Isotonic solution is probably the most commonly used IV fluid that you will see during nursing school. But why is it so useful? What’s the difference between different types of isotonic fluids? And when would you use them?
Here’s a clear explanation for HOW and WHY isotonic IV solutions work so that you can be confident in knowing which situations to use them in during nursing school.
If you haven’t already seen the explanation of results from my Osmosis Experiment, make sure to check that out first. It’s not only interesting, but I’ll be referring to it in this series of articles about IV solutions.
Isotonic Solution: A Clear Explanation for Nursing Students
What is an Isotonic Solution?
When you think of “isotonic”, your mind probably flies immediately to Normal Saline…and you’d be right! But why is Normal Saline considered isotonic?
The definition of “isotonic” for the purposes of nursing school is any solution that has approximately the same ratio of solute to solvent that you would measure in blood. (Want a quick refresher on the difference between solute, solvent, and solutions?)
The solute (I often refer to them as “stuff” 😉) include anything that can dissolve in the solvent. So we’re talking about sodium, potassium (and all the other electrolytes), albumin, blood gasses, and everything else.
What are examples of Isotonic Solution?
Besides the commonly known Normal Saline (aka 0.9% Saline), there are plenty of other Isotonic Solutions that you should be familiar with for nursing school. They include:
- 0.9% Saline (aka Normal Saline)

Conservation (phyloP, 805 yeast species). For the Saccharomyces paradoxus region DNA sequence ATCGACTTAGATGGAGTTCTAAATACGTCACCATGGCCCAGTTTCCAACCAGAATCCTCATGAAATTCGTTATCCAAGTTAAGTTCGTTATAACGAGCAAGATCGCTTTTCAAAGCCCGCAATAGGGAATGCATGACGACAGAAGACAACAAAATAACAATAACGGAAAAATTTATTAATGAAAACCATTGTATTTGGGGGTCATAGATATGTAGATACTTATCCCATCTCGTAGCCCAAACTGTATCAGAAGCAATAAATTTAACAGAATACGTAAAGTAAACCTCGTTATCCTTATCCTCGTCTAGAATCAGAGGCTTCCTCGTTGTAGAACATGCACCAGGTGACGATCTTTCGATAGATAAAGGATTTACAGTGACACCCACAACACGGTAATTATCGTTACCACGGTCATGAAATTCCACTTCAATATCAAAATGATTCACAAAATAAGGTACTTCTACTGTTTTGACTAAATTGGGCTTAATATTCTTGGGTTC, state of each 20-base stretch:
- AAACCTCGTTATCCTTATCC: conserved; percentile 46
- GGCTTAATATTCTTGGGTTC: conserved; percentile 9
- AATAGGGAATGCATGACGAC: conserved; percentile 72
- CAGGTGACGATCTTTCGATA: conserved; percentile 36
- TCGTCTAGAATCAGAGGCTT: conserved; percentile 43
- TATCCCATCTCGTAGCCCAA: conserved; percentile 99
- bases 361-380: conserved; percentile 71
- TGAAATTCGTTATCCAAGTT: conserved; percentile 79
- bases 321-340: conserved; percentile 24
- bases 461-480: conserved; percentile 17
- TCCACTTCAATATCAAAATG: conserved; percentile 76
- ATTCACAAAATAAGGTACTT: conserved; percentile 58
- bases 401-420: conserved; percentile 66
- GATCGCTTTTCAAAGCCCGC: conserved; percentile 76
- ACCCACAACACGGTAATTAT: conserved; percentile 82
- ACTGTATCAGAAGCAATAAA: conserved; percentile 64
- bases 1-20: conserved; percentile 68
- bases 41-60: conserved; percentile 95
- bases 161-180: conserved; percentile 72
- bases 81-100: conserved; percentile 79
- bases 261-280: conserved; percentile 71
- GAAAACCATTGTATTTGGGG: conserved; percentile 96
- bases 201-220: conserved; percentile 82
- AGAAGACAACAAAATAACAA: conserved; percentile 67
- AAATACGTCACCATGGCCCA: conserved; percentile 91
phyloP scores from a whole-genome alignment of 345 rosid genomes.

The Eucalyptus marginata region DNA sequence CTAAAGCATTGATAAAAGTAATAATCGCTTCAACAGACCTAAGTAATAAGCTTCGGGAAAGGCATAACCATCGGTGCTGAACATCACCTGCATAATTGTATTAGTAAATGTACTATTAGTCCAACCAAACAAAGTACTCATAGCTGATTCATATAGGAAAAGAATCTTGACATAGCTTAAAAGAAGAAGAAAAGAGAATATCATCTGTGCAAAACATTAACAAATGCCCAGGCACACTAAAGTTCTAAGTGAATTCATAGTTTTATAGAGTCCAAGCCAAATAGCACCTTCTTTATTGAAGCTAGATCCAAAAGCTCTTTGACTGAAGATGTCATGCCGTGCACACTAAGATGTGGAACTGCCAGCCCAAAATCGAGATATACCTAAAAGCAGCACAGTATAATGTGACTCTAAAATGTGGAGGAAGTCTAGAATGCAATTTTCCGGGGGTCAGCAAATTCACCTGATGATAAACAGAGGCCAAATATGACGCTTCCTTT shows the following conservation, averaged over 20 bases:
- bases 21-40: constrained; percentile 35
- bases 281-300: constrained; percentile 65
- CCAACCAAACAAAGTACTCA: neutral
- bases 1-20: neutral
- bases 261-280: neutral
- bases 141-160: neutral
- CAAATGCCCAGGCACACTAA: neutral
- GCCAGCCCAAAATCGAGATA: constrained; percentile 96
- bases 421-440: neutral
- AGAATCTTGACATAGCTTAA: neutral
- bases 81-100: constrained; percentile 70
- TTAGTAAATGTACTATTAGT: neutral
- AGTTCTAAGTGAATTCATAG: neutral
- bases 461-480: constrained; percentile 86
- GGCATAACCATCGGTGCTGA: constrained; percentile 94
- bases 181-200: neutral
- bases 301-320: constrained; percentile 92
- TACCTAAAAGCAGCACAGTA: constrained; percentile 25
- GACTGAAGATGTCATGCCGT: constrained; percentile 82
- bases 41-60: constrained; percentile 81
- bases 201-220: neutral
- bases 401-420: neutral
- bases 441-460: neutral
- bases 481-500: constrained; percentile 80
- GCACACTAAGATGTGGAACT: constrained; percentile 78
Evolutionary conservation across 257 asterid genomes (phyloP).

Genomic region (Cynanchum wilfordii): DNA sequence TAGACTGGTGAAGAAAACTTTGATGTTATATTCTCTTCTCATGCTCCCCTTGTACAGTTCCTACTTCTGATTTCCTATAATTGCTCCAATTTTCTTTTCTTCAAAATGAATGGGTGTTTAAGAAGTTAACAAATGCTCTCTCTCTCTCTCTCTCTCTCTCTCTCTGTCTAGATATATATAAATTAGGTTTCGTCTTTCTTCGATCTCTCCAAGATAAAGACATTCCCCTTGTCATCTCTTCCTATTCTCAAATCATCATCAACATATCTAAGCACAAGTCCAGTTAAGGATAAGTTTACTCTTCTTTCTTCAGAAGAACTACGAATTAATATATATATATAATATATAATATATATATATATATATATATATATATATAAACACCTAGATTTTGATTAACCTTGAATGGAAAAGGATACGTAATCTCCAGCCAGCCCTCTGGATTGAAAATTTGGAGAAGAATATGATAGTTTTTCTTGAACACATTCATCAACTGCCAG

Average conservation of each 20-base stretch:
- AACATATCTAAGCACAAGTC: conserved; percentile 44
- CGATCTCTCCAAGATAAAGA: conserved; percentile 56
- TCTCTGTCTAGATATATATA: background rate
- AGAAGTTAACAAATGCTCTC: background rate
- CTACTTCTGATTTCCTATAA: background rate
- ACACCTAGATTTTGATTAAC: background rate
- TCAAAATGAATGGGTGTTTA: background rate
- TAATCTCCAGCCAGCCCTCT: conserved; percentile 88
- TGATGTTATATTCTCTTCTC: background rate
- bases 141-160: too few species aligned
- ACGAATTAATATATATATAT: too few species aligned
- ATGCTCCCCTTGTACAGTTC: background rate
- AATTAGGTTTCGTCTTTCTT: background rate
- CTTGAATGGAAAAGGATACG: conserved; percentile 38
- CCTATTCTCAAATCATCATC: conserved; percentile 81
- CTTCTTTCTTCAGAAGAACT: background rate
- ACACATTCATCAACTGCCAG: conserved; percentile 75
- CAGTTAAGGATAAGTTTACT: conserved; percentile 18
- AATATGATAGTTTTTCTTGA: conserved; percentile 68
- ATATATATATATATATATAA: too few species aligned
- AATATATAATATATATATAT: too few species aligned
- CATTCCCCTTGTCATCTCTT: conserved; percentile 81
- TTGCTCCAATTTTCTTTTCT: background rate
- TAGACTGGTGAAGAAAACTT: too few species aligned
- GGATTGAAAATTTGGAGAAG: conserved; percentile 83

- Ringer’s Solution
- Lactated Ringers
- 5% Dextrose in 0.225% Saline (technically Isotonic, but it acts hypotonic…I’ll explain in a minute)
- 5% Dextrose in Water (technically Isotonic, but it acts hypotonic…I’ll explain in a minute)
0.9% Saline (aka Normal Saline)
The most obvious one is 0.9% Saline Solution, better known as Normal Saline. Normal Saline works to increase the fluid volume in the blood vessels (intravascular space), without significantly changing the balance of electrolytes in the body. This is useful for making sure a patient remains well-hydrated. It’s also important to note that Normal Saline is the only IV solution that can be infused at the same time as a blood product.
Another important observation about Normal Saline: it doesn’t contain ALL of the electrolytes and other solutes found in the blood stream. 0.9% Saline only contains Sodium and Chloride (you know, NaCl…salt!).
However, if you’ve done a good job memorizing your normal lab values for electrolytes, then you know that sodium and chloride are by far the most common in the blood. Because Normal Saline focuses on replacing the two most common blood electrolytes, it works very well as an isotonic solution even though it doesn’t contain all of the other electrolytes.
UPDATE TO OSMOSIS EXPERIMENT!!: An example of how well Normal Saline can work
I recently observed the dramatic results that Normal Saline can produce. After I finished recording my Osmosis Experiment, I was curious to find out if the shrunken state of my severely dehydrated egg could be reversed. So I plunked it into my Normal Saline Solution and waited to find the answer.